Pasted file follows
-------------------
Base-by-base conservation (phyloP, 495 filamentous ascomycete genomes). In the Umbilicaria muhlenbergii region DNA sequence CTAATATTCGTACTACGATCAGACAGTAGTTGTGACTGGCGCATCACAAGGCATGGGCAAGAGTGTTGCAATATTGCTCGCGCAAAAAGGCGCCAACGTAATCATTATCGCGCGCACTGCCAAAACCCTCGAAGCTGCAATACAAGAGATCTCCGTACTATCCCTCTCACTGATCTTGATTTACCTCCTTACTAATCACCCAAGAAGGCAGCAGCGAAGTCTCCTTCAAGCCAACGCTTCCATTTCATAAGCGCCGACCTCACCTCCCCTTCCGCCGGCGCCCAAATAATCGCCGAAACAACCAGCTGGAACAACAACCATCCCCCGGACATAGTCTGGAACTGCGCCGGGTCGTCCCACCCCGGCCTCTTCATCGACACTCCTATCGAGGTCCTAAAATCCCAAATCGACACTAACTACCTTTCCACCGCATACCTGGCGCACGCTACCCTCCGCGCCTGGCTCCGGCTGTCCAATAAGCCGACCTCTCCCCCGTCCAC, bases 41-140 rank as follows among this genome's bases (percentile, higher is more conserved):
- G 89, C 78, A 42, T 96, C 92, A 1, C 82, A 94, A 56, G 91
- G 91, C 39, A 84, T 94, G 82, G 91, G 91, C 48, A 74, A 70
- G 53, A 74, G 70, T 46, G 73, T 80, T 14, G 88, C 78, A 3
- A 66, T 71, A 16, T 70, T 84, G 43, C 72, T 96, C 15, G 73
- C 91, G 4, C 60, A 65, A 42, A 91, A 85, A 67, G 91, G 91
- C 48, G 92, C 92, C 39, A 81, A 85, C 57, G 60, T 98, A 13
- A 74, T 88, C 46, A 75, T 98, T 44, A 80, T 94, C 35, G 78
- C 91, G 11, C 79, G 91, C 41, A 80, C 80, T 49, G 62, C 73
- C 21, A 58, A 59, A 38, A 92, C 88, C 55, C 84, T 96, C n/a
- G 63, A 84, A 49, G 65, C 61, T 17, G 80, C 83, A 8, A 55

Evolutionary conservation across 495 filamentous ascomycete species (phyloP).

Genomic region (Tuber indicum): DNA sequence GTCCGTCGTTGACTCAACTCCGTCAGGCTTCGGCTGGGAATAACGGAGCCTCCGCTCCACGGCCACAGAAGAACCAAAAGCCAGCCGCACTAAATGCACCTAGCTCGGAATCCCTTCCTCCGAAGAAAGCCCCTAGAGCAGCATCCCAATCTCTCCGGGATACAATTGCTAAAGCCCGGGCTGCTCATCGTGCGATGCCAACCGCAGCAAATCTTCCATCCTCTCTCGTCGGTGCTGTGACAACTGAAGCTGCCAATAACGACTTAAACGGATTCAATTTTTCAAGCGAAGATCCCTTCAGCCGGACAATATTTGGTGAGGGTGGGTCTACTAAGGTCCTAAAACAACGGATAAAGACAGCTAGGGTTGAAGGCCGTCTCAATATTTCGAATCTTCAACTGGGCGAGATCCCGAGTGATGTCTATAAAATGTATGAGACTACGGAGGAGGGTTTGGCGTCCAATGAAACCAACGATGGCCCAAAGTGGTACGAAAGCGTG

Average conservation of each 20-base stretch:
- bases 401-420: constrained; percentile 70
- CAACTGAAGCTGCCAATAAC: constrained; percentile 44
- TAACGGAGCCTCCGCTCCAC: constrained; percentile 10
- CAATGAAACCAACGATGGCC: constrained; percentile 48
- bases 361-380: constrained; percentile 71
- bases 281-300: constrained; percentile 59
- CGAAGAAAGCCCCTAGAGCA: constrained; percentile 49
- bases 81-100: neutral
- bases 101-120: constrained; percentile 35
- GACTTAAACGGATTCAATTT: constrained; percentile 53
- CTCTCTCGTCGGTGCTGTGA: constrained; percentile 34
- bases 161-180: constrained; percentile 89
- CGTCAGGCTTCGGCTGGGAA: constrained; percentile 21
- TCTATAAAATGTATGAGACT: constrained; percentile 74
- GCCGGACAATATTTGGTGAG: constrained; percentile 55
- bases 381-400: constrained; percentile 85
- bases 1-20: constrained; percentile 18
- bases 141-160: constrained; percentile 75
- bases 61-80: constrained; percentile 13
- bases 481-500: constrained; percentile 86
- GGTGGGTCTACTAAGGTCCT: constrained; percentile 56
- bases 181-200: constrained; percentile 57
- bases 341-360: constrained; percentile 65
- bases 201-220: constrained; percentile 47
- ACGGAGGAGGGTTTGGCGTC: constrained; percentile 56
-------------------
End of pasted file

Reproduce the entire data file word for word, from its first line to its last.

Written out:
Base-by-base conservation (phyloP, 495 filamentous ascomycete genomes). In the Umbilicaria muhlenbergii region DNA sequence CTAATATTCGTACTACGATCAGACAGTAGTTGTGACTGGCGCATCACAAGGCATGGGCAAGAGTGTTGCAATATTGCTCGCGCAAAAAGGCGCCAACGTAATCATTATCGCGCGCACTGCCAAAACCCTCGAAGCTGCAATACAAGAGATCTCCGTACTATCCCTCTCACTGATCTTGATTTACCTCCTTACTAATCACCCAAGAAGGCAGCAGCGAAGTCTCCTTCAAGCCAACGCTTCCATTTCATAAGCGCCGACCTCACCTCCCCTTCCGCCGGCGCCCAAATAATCGCCGAAACAACCAGCTGGAACAACAACCATCCCCCGGACATAGTCTGGAACTGCGCCGGGTCGTCCCACCCCGGCCTCTTCATCGACACTCCTATCGAGGTCCTAAAATCCCAAATCGACACTAACTACCTTTCCACCGCATACCTGGCGCACGCTACCCTCCGCGCCTGGCTCCGGCTGTCCAATAAGCCGACCTCTCCCCCGTCCAC, bases 41-140 rank as follows among this genome's bases (percentile, higher is more conserved):
- G 89, C 78, A 42, T 96, C 92, A 1, C 82, A 94, A 56, G 91
- G 91, C 39, A 84, T 94, G 82, G 91, G 91, C 48, A 74, A 70
- G 53, A 74, G 70, T 46, G 73, T 80, T 14, G 88, C 78, A 3
- A 66, T 71, A 16, T 70, T 84, G 43, C 72, T 96, C 15, G 73
- C 91, G 4, C 60, A 65, A 42, A 91, A 85, A 67, G 91, G 91
- C 48, G 92, C 92, C 39, A 81, A 85, C 57, G 60, T 98, A 13
- A 74, T 88, C 46, A 75, T 98, T 44, A 80, T 94, C 35, G 78
- C 91, G 11, C 79, G 91, C 41, A 80, C 80, T 49, G 62, C 73
- C 21, A 58, A 59, A 38, A 92, C 88, C 55, C 84, T 96, C n/a
- G 63, A 84, A 49, G 65, C 61, T 17, G 80, C 83, A 8, A 55

Evolutionary conservation across 495 filamentous ascomycete species (phyloP).

Genomic region (Tuber indicum): DNA sequence GTCCGTCGTTGACTCAACTCCGTCAGGCTTCGGCTGGGAATAACGGAGCCTCCGCTCCACGGCCACAGAAGAACCAAAAGCCAGCCGCACTAAATGCACCTAGCTCGGAATCCCTTCCTCCGAAGAAAGCCCCTAGAGCAGCATCCCAATCTCTCCGGGATACAATTGCTAAAGCCCGGGCTGCTCATCGTGCGATGCCAACCGCAGCAAATCTTCCATCCTCTCTCGTCGGTGCTGTGACAACTGAAGCTGCCAATAACGACTTAAACGGATTCAATTTTTCAAGCGAAGATCCCTTCAGCCGGACAATATTTGGTGAGGGTGGGTCTACTAAGGTCCTAAAACAACGGATAAAGACAGCTAGGGTTGAAGGCCGTCTCAATATTTCGAATCTTCAACTGGGCGAGATCCCGAGTGATGTCTATAAAATGTATGAGACTACGGAGGAGGGTTTGGCGTCCAATGAAACCAACGATGGCCCAAAGTGGTACGAAAGCGTG

Average conservation of each 20-base stretch:
- bases 401-420: constrained; percentile 70
- CAACTGAAGCTGCCAATAAC: constrained; percentile 44
- TAACGGAGCCTCCGCTCCAC: constrained; percentile 10
- CAATGAAACCAACGATGGCC: constrained; percentile 48
- bases 361-380: constrained; percentile 71
- bases 281-300: constrained; percentile 59
- CGAAGAAAGCCCCTAGAGCA: constrained; percentile 49
- bases 81-100: neutral
- bases 101-120: constrained; percentile 35
- GACTTAAACGGATTCAATTT: constrained; percentile 53
- CTCTCTCGTCGGTGCTGTGA: constrained; percentile 34
- bases 161-180: constrained; percentile 89
- CGTCAGGCTTCGGCTGGGAA: constrained; percentile 21
- TCTATAAAATGTATGAGACT: constrained; percentile 74
- GCCGGACAATATTTGGTGAG: constrained; percentile 55
- bases 381-400: constrained; percentile 85
- bases 1-20: constrained; percentile 18
- bases 141-160: constrained; percentile 75
- bases 61-80: constrained; percentile 13
- bases 481-500: constrained; percentile 86
- GGTGGGTCTACTAAGGTCCT: constrained; percentile 56
- bases 181-200: constrained; percentile 57
- bases 341-360: constrained; percentile 65
- bases 201-220: constrained; percentile 47
- ACGGAGGAGGGTTTGGCGTC: constrained; percentile 56